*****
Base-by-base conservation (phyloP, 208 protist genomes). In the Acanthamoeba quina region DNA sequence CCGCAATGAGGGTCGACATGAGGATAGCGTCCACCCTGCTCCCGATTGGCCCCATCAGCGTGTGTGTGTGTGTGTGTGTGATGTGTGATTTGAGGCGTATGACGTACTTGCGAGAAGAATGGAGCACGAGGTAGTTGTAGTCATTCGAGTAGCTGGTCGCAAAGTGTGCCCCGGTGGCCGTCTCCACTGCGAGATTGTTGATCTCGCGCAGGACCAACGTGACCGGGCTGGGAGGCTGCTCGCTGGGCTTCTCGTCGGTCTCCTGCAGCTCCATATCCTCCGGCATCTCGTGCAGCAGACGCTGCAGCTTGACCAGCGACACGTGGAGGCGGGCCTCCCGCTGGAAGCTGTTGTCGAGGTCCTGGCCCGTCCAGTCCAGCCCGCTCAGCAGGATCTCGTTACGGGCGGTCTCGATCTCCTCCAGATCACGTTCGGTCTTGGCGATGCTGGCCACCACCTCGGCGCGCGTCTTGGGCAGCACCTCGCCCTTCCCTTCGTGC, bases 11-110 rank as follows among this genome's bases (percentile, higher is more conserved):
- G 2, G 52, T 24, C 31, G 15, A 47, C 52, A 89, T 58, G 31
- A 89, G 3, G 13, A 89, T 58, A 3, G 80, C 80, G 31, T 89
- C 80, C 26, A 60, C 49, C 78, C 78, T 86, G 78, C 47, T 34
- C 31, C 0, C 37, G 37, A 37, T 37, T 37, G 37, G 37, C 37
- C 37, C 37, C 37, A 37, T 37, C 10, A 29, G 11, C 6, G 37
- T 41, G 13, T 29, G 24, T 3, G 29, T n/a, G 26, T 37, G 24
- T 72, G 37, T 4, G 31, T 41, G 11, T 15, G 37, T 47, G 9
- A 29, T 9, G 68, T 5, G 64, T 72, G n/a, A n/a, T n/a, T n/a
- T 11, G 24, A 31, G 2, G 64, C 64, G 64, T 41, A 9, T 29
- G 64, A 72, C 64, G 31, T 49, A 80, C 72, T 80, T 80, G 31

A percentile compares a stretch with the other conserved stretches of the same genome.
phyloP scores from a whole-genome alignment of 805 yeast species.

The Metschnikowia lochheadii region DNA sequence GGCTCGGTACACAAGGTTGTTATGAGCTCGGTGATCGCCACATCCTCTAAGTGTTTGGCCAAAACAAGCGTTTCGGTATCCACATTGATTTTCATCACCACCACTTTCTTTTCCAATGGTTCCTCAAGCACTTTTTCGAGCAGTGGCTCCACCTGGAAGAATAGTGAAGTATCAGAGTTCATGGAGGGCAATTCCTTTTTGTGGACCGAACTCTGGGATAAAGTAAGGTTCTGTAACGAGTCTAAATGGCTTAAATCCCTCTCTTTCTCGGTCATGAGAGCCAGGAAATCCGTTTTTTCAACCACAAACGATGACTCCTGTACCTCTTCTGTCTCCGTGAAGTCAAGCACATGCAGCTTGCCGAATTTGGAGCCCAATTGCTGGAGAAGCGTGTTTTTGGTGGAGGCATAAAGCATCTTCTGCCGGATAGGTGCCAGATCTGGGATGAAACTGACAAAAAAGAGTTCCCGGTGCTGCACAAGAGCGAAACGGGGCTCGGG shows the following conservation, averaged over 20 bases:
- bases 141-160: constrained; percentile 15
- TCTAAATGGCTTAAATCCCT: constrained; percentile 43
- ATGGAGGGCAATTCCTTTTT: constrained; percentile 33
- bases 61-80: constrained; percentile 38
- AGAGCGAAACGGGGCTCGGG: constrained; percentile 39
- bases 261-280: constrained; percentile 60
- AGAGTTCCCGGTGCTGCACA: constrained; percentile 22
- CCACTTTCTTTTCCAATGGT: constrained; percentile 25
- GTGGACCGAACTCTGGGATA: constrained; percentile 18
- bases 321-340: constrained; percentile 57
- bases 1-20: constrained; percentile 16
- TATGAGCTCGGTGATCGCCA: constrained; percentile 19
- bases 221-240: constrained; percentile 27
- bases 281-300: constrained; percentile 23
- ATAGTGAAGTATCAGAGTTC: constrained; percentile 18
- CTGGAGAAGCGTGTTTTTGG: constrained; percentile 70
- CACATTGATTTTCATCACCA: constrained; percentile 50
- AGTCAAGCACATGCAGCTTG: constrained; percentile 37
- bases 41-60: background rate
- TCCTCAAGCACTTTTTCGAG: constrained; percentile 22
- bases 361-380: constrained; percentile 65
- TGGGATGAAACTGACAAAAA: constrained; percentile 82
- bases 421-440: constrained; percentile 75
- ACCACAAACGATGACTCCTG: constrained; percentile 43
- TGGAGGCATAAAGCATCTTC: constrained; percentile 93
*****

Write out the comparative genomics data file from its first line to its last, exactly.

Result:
Base-by-base conservation (phyloP, 208 protist genomes). In the Acanthamoeba quina region DNA sequence CCGCAATGAGGGTCGACATGAGGATAGCGTCCACCCTGCTCCCGATTGGCCCCATCAGCGTGTGTGTGTGTGTGTGTGTGATGTGTGATTTGAGGCGTATGACGTACTTGCGAGAAGAATGGAGCACGAGGTAGTTGTAGTCATTCGAGTAGCTGGTCGCAAAGTGTGCCCCGGTGGCCGTCTCCACTGCGAGATTGTTGATCTCGCGCAGGACCAACGTGACCGGGCTGGGAGGCTGCTCGCTGGGCTTCTCGTCGGTCTCCTGCAGCTCCATATCCTCCGGCATCTCGTGCAGCAGACGCTGCAGCTTGACCAGCGACACGTGGAGGCGGGCCTCCCGCTGGAAGCTGTTGTCGAGGTCCTGGCCCGTCCAGTCCAGCCCGCTCAGCAGGATCTCGTTACGGGCGGTCTCGATCTCCTCCAGATCACGTTCGGTCTTGGCGATGCTGGCCACCACCTCGGCGCGCGTCTTGGGCAGCACCTCGCCCTTCCCTTCGTGC, bases 11-110 rank as follows among this genome's bases (percentile, higher is more conserved):
- G 2, G 52, T 24, C 31, G 15, A 47, C 52, A 89, T 58, G 31
- A 89, G 3, G 13, A 89, T 58, A 3, G 80, C 80, G 31, T 89
- C 80, C 26, A 60, C 49, C 78, C 78, T 86, G 78, C 47, T 34
- C 31, C 0, C 37, G 37, A 37, T 37, T 37, G 37, G 37, C 37
- C 37, C 37, C 37, A 37, T 37, C 10, A 29, G 11, C 6, G 37
- T 41, G 13, T 29, G 24, T 3, G 29, T n/a, G 26, T 37, G 24
- T 72, G 37, T 4, G 31, T 41, G 11, T 15, G 37, T 47, G 9
- A 29, T 9, G 68, T 5, G 64, T 72, G n/a, A n/a, T n/a, T n/a
- T 11, G 24, A 31, G 2, G 64, C 64, G 64, T 41, A 9, T 29
- G 64, A 72, C 64, G 31, T 49, A 80, C 72, T 80, T 80, G 31

A percentile compares a stretch with the other conserved stretches of the same genome.
phyloP scores from a whole-genome alignment of 805 yeast species.

The Metschnikowia lochheadii region DNA sequence GGCTCGGTACACAAGGTTGTTATGAGCTCGGTGATCGCCACATCCTCTAAGTGTTTGGCCAAAACAAGCGTTTCGGTATCCACATTGATTTTCATCACCACCACTTTCTTTTCCAATGGTTCCTCAAGCACTTTTTCGAGCAGTGGCTCCACCTGGAAGAATAGTGAAGTATCAGAGTTCATGGAGGGCAATTCCTTTTTGTGGACCGAACTCTGGGATAAAGTAAGGTTCTGTAACGAGTCTAAATGGCTTAAATCCCTCTCTTTCTCGGTCATGAGAGCCAGGAAATCCGTTTTTTCAACCACAAACGATGACTCCTGTACCTCTTCTGTCTCCGTGAAGTCAAGCACATGCAGCTTGCCGAATTTGGAGCCCAATTGCTGGAGAAGCGTGTTTTTGGTGGAGGCATAAAGCATCTTCTGCCGGATAGGTGCCAGATCTGGGATGAAACTGACAAAAAAGAGTTCCCGGTGCTGCACAAGAGCGAAACGGGGCTCGGG shows the following conservation, averaged over 20 bases:
- bases 141-160: constrained; percentile 15
- TCTAAATGGCTTAAATCCCT: constrained; percentile 43
- ATGGAGGGCAATTCCTTTTT: constrained; percentile 33
- bases 61-80: constrained; percentile 38
- AGAGCGAAACGGGGCTCGGG: constrained; percentile 39
- bases 261-280: constrained; percentile 60
- AGAGTTCCCGGTGCTGCACA: constrained; percentile 22
- CCACTTTCTTTTCCAATGGT: constrained; percentile 25
- GTGGACCGAACTCTGGGATA: constrained; percentile 18
- bases 321-340: constrained; percentile 57
- bases 1-20: constrained; percentile 16
- TATGAGCTCGGTGATCGCCA: constrained; percentile 19
- bases 221-240: constrained; percentile 27
- bases 281-300: constrained; percentile 23
- ATAGTGAAGTATCAGAGTTC: constrained; percentile 18
- CTGGAGAAGCGTGTTTTTGG: constrained; percentile 70
- CACATTGATTTTCATCACCA: constrained; percentile 50
- AGTCAAGCACATGCAGCTTG: constrained; percentile 37
- bases 41-60: background rate
- TCCTCAAGCACTTTTTCGAG: constrained; percentile 22
- bases 361-380: constrained; percentile 65
- TGGGATGAAACTGACAAAAA: constrained; percentile 82
- bases 421-440: constrained; percentile 75
- ACCACAAACGATGACTCCTG: constrained; percentile 43
- TGGAGGCATAAAGCATCTTC: constrained; percentile 93